After reading pages 172-189 in OUMEM, I have a pretty different idea of how images supplemented medieval texts within the bindings of a manuscript. The last reading we dealt with briefly mentioned the way images had the power then to take the story in a different direction, but I didn’t realize that some images are actually completely obtuse and abstract renderings of the actual text – for better or for worse. In the case of the Pearl Manuscript, the miniaturist found ways to link all three poems (Pearl, Patience, and Sir Gawain and the Green Knight respectively) with Biblical motifs. The editors of OUMEM is careful to note that “the artist can be seen not only as rendering ‘the first critical judgment of these poems’ but as creating on overarching spiritual narrative by linking the poems collectively” (173). This is a crucial role for someone to play, especially because scholars now seem to be heavily reliant on images and symbols. Their art served as a conduit for their own personal interpretations of the text and are now pretty important guides for us. I found it intriguing that, as opposed to more modern narratives, medieval stories’ underlying morals and meanings are contradicted by their illustrations, not enhanced by them. When I read Sir Gawain and the Green Knight, for example, I did not even perceive it in the way that the artist seemed to. In relation to that of the artist, my interpretation was pretty much based on the poem’s face value: the most literal translations of its words. I see now that the illustrations were procured in a way that evokes revered or well-known Biblical representations; the beheading of the Green Knight is presented as an example of “the circumcision or the beheading of John the Baptist” (185). The OUMEM editors also link the Sir Gawain and the Green Knight illustration’s use of an otherworldly landscape to the motif of afterlife visions; this element, they argue, is one that unites the three Pearl poems. Again, I wouldn’t have perceived the text itself in this way without 1) having a more extensive knowledge of Biblical and medieval trends/tropes and 2) (most importantly) actually being able to see the illustration while or shortly after reading Sir Gawain and the Green Knight. It makes sense, though, for the miniaturist to have opened up possibility for that sort of analysis. Widely regarded as a romance, the poem would not have seen much success to members of the church if it hadn’t been able to appeal to “the secular court” as well as “the heavenly one” (189).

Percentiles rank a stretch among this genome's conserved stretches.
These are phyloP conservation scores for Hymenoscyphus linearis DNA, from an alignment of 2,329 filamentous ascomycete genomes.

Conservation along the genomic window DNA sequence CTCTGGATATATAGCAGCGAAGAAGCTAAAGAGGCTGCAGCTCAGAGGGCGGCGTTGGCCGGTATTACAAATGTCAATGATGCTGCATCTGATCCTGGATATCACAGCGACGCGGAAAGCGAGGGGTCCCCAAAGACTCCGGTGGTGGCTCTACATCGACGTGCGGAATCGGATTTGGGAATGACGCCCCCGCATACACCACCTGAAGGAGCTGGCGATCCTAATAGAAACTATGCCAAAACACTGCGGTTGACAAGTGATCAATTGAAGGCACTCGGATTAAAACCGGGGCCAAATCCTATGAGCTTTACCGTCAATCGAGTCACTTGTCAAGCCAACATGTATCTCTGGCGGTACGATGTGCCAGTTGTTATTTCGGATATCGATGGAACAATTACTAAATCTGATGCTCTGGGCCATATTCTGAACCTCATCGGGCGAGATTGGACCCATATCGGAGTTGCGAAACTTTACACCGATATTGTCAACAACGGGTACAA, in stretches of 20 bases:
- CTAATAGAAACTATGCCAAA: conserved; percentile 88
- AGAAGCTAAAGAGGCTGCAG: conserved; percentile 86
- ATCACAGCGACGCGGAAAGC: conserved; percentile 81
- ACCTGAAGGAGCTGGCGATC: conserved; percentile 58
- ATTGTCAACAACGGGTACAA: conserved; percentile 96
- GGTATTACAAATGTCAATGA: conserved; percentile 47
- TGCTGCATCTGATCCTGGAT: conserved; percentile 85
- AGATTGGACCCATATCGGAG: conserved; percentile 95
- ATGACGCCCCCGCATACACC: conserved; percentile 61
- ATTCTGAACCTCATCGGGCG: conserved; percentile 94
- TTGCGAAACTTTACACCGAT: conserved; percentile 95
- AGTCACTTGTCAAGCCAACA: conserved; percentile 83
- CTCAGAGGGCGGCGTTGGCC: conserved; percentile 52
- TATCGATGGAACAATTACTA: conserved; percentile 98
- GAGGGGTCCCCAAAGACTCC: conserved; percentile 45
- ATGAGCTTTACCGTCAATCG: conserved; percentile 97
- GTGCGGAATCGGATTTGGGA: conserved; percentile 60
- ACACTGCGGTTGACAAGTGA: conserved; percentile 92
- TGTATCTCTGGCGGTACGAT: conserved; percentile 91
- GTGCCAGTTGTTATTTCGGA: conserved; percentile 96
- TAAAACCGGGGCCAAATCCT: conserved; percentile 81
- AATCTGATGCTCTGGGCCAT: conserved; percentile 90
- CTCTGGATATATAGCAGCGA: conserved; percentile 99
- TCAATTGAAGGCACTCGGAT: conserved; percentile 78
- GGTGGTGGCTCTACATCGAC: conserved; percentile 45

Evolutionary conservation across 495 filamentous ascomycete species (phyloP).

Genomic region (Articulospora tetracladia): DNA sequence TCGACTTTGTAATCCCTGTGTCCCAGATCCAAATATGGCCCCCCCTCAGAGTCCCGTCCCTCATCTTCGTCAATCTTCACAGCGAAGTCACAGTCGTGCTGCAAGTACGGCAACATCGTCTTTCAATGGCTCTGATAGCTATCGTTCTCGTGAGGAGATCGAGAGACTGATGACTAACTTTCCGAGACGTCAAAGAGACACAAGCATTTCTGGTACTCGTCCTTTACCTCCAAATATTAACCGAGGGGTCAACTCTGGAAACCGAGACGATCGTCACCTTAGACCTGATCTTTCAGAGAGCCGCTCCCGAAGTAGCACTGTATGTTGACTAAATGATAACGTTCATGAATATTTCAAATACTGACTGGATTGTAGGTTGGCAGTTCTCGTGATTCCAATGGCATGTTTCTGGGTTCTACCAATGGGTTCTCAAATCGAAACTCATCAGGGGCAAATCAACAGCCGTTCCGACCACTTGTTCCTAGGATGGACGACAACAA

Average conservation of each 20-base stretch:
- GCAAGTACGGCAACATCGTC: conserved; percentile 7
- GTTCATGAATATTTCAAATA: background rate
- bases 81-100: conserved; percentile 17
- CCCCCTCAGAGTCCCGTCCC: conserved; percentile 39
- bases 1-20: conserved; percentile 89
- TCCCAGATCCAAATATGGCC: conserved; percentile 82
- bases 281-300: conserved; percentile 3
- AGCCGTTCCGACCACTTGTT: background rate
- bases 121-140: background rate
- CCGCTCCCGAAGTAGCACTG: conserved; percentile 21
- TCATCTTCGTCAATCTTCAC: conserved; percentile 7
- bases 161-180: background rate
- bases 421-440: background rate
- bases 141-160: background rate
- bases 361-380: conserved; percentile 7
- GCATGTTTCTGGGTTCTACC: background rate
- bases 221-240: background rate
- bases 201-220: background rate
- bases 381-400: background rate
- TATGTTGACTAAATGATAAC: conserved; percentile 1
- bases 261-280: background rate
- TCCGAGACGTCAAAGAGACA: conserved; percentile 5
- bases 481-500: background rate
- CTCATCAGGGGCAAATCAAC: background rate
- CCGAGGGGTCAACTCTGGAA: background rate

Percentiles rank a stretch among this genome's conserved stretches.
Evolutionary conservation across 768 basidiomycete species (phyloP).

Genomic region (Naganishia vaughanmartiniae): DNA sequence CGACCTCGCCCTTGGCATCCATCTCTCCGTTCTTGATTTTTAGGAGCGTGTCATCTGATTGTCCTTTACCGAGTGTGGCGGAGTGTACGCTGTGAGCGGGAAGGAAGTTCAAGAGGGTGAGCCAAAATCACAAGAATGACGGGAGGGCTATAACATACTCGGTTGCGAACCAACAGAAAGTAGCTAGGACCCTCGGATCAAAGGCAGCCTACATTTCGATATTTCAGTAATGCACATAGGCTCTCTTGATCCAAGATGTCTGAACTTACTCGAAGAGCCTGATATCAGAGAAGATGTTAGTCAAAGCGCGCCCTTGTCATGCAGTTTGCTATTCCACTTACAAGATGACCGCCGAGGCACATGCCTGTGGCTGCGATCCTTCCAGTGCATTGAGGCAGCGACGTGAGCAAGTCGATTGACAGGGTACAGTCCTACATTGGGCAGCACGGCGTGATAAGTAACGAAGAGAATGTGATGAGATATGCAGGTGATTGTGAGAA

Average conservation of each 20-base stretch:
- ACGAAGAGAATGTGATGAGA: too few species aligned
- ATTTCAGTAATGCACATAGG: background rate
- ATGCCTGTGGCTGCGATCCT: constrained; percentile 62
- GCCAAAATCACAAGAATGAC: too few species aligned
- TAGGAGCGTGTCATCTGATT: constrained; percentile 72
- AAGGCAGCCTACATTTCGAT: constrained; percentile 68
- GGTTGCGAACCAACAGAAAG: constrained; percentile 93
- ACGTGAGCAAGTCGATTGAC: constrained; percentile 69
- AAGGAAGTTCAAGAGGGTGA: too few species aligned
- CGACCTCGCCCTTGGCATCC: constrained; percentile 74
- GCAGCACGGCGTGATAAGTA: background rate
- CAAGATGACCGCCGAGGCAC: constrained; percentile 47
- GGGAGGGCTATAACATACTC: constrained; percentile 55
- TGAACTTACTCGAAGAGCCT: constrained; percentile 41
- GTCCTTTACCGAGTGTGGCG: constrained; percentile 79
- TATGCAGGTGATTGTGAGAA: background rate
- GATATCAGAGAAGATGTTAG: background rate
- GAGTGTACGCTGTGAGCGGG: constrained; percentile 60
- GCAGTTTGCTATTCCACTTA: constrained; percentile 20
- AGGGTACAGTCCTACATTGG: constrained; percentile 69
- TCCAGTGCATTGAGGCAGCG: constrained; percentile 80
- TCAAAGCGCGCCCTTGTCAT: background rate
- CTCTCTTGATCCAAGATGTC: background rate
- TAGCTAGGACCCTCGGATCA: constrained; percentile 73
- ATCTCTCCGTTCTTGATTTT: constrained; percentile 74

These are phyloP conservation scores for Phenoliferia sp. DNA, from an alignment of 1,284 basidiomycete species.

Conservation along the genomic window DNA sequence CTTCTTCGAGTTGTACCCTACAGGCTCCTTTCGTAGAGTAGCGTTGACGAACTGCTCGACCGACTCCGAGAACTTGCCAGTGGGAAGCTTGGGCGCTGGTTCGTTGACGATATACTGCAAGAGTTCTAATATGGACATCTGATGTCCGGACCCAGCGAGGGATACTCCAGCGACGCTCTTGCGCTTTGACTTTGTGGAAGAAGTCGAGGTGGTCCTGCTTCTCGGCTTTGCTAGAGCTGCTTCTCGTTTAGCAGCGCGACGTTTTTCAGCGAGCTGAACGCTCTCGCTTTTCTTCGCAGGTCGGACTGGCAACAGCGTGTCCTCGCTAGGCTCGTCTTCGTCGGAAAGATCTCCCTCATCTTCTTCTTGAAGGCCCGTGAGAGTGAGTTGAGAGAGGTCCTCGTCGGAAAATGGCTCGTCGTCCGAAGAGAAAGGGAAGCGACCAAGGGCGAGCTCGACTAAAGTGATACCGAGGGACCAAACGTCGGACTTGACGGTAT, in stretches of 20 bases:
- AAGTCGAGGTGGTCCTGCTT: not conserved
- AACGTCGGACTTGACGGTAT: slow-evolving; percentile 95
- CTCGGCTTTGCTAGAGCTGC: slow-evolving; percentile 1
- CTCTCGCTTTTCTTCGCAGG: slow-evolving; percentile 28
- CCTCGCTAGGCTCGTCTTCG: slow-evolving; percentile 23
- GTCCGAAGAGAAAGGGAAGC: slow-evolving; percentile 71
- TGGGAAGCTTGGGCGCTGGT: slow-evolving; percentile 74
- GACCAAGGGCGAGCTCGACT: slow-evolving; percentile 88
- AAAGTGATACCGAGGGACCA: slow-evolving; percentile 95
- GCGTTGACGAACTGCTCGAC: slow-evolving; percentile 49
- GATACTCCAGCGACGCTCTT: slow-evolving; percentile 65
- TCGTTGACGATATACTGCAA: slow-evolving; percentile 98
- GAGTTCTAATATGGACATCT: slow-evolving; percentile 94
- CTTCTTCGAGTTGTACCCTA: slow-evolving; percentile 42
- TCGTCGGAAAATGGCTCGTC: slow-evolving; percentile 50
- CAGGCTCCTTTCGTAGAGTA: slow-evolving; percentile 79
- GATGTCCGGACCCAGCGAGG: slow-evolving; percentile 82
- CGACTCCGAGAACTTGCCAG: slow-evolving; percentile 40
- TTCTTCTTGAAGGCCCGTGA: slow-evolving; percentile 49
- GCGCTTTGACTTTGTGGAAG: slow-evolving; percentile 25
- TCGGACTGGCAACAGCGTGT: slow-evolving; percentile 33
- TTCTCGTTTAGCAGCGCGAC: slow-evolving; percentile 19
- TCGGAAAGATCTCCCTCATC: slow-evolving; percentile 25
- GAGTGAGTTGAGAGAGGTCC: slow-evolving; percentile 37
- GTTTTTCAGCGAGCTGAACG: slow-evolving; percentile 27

I was thinking about the ways this class might relate to graphic comics/novels. The reading suggested that these images should be read according to “gesture, scale, and color.” I wonder if I could meditate on this idea for a moment. The reading was careful to point out that illuminations “rarely reproduce” the text in a literal way. If I think about comics I realize that panels rarely reproduce the action described–that would be a redundant move on the artist’s part. The artist uses image (gesture, scale, and color) to add tone. In the way a movie is scored, a text is enhanced through certain visual cues–cues about genre help the reader understand the situation of the text. In a way many of these texts were adhering to a genre–a christian/devotional genre in many cases.